“Be great in act, as you have been in thought! […]
Be stirring as the time, be fire with fire,
Threaten the threatener, and outface the brow.”
William Shakespeare, King John
Even though this advice to King John comes from the Bastard, I propose that this play of Shakespeare’s bears some wisdom for the rule of law and current crisis of democracy in the EU. While proposals to address this crisis made by lawyers often rely on the judiciary, I find that in order to protect future majorities we should also take into account to address the people today. We have witnessed various (electoral) campaigns directly discrediting individuals or groups in Hungary. The latest campaign has led to a serious dispute between the Hungarian FIDESZ party and the European People’s Party (EPP). According to recent news reports, the EPP has established three conditions to be fulfilled so that FIDESZ can stay a member of the EPP. This post suggests that we should not put too much pressure on the judiciary to fix the rule of law and democracy. Neither should we put too much hope for positive developments on (European) party politics. Rather I suggest that the EU should start speaking directly to the electorate via EU information campaigns in Hungarian (and Polish). The 2019 European Parliament elections might provide an adequate framework for such campaigns.
The difficulty of measuring the rule of law and democracy
Knowing what is wrong is essential for analyzing, judging, and influencing the national organization of the rule of law and democracy if the EU is meant to correct deficiencies. Much of the discourse on the crisis of the rule of law already knows what is wrong and what things should be like at their best; only how to deal with it and what might work seems to be a matter of debate. Yet, it is dangerous to hold that “[we] know it when [we] see it”, to paraphrase Justice Potter. This is even more so the case when the core of the problem is not an unfortunate accident or mistake but has some deeper underlying causes. In order to understand and judge what is going wrong in an EU member state from an EU perspective, we need a scheme which fits the purpose. We need a scheme according to which we can judge the organization of core issues of the different legal orders of EU member states. The immensely important but, at the same time, notoriously vague EU values enshrined in Art 2 TEU are an important starting point. Yet, as they stand, they do not constitute a sufficient basis to have an impact.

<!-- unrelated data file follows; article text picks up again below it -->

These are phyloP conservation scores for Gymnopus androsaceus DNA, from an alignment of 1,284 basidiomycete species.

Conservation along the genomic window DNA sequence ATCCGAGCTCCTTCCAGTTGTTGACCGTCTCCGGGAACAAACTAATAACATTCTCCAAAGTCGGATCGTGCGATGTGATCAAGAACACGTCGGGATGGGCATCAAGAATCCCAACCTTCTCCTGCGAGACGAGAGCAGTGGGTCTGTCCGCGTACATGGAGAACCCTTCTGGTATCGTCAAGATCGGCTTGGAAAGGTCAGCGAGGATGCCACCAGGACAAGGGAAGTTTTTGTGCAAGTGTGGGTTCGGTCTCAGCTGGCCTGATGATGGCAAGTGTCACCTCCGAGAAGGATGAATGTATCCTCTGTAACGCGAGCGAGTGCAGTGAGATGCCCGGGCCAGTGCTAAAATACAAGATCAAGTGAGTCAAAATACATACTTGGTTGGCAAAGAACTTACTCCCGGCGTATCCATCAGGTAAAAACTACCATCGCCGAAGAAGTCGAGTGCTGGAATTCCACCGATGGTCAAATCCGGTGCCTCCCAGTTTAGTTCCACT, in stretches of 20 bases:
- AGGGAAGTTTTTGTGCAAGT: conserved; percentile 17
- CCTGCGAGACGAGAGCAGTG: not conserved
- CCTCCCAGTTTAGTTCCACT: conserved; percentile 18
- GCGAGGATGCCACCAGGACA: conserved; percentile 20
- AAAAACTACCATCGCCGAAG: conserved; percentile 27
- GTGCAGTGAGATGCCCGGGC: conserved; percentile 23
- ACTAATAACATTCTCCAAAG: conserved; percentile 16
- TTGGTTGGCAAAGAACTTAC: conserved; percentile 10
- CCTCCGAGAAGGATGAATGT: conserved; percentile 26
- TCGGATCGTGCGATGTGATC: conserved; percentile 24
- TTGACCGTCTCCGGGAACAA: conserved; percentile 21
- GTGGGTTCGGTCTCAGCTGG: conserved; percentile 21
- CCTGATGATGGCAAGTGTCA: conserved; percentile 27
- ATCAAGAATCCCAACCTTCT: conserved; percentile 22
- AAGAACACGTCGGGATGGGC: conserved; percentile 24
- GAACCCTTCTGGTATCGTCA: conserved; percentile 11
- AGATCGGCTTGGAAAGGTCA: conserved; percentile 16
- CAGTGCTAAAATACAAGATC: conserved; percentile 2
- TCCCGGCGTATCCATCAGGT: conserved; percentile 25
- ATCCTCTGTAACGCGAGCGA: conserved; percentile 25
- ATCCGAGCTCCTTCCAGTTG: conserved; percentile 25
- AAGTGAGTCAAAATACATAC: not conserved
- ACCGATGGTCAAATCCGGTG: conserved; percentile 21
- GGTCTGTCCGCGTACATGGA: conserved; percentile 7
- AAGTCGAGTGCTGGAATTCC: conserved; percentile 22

The need for a proper legitimacy conception
Addressing the people is important in order to prevent another EU legitimacy deficit when interfering with what constitutes the core of EU member states’ legal orders, namely their organization of the rule of law and democracy. It is true that all EU member states agreed to the values of Art 2 TEU when joining the EU. Yet, Art 2 TEU on its own does not provide an adequate basis for interfering with core issues in EU member states. It simply presumes that these values “are common to the Member States”. The Art 7 TEU procedure has, so far, not provided an adequate legal basis to act either in order to safeguard the rule of law and democratic principles in EU member states in cases where these principles are endangered. What is important, thus, is a legitimacy conception which is strong enough to carry EU interventions in core issues involving EU member states on its back.